When you take your first job out of college chances are that you will be starting in an entry level position. Add to that student loans on top of every day living expenses and its likely that what you save each month is pretty slim. However, as you progress in your career, your business takes off, or you climb the corporate ladder, your income is likely to grow as well. While this is almost certainly a positive change it also means that you are likely to start getting more attention from Uncle Sam. The more money you make, the more interested the IRS becomes, and the likelihood that you will owe taxes at the end of year instead of getting a return steadily rises. As they say, the only things certain in life are death and taxes. Although it is unlikely that you will ever be able to completely avoid taxes there are some ways to reduce the amount that you owe at the end of the year. Each option involves reducing your taxable income either by paying yourself or giving to others.
Retirement Plan Contributions
Perhaps the biggest opportunity that most people have to reduce their taxable income is through an employer sponsored retirement plan such as a 401(k) or 403(b). As we have discussed at length in this blog, retirement plan contributions are often made pre-tax. This means that your paycheck (and therefore your income) is reduced by the amount of your contribution. Your contributions and any investment gains that come from them are not taxed until you withdraw them in retirement. For the tax year 2023, the 401(k) contribution limit for individuals under 50 is $22,500 ($30,000 for ages 50+). In some circumstances, this may mean the difference between one tax bracket vs. another!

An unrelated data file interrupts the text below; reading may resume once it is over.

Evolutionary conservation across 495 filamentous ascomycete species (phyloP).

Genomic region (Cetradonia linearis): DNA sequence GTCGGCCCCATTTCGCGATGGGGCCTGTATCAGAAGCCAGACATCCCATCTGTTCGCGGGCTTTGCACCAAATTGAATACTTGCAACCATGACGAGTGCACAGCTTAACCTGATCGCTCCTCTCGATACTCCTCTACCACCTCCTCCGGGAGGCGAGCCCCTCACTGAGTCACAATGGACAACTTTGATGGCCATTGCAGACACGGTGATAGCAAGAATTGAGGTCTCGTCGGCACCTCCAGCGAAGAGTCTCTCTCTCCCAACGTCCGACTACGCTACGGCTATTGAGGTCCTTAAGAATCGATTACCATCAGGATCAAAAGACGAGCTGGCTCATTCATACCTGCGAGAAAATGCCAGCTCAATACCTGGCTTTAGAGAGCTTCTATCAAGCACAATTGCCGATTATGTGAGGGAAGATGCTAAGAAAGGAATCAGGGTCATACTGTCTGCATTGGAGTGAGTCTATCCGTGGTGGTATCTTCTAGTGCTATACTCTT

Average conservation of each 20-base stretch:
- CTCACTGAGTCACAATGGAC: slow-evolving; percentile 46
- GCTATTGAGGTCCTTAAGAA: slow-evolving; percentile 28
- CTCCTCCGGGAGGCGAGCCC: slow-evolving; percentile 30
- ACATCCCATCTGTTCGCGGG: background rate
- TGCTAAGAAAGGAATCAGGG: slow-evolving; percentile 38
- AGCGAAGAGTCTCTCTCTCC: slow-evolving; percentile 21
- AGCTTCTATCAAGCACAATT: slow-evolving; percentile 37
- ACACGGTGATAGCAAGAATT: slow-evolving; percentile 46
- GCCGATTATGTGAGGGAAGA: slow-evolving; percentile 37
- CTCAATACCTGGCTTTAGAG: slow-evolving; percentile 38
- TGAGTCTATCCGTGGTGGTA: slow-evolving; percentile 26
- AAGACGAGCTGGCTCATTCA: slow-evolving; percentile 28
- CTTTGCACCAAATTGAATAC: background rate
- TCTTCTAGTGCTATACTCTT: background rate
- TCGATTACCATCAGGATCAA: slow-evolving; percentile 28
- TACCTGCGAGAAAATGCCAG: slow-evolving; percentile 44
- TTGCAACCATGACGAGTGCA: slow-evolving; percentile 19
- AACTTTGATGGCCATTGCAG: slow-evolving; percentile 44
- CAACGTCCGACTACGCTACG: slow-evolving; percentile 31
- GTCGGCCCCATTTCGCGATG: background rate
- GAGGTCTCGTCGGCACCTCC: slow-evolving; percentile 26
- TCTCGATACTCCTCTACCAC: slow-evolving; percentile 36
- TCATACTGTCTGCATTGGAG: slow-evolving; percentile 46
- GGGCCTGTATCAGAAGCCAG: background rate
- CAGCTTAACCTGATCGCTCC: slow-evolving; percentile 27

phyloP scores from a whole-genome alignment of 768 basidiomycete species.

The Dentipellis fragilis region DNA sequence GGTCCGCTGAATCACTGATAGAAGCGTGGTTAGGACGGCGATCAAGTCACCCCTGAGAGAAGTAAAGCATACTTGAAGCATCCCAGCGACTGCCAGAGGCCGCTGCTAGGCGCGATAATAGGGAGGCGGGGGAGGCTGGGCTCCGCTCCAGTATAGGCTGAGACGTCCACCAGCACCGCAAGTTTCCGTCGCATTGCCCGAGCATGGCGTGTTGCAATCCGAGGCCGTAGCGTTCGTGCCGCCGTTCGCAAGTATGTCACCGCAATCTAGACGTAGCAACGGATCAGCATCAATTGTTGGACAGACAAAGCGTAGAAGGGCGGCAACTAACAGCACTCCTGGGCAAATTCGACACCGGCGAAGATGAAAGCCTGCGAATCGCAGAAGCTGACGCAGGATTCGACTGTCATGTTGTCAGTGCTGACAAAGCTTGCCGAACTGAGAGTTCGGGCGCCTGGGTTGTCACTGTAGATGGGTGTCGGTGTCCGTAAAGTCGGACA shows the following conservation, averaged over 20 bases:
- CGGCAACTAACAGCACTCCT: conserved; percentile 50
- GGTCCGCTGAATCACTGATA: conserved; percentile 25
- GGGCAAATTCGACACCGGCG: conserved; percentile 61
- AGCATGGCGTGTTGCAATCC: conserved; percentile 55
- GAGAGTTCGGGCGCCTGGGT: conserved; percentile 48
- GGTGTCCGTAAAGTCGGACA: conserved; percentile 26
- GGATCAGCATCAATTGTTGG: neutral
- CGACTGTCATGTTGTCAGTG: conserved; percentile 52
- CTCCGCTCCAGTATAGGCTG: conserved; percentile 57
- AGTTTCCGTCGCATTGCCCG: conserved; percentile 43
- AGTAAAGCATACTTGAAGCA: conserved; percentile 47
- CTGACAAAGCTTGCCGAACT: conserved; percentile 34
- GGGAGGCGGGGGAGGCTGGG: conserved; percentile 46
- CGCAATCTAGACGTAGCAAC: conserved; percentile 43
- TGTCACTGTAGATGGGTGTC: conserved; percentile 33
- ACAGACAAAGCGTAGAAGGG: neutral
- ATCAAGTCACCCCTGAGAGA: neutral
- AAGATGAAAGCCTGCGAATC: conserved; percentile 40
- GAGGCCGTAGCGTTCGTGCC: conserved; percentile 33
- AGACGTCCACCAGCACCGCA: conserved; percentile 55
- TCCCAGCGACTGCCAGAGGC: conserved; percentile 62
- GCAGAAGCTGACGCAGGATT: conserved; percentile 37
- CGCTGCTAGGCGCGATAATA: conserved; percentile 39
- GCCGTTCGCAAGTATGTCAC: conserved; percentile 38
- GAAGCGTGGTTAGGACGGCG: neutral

But what if you don’t have access to an employer retirement plan or work as a sole proprietor? There are options for you to contribute to your retirement with an even greater potential for tax reduction! Small business owners (or really anyone who receives a 1099 and can claim to work for themselves) can start solo retirement plans such as a SEP IRA or a Solo 401(k). Both plan types have the potential for the individual to contribute as much as $66,000 a year depending on their business income.
Now you might be thinking to yourself, “that’s great and all Alex, but I don’t make near enough money to make contributions like that. What is there for me?” Well, if you don’t have access to any of the plans that I have already mention or have a spouse that doesn’t have a job outside of the home there is an option for you as well. A Traditional IRA works much the same way as a 401(k) or SEP IRA from a tax standpoint. However, anyone can open an IRA and contribute up to the max of $6,500. These contributions are pre-tax and work to reduce your taxable income as well. Whatever option you choose, retirement plan contributions are a great way to invest for your future, defer taxes until retirement when you will likely be in a lower tax bracket, and reduce your current taxable income.
529’s and HSA’s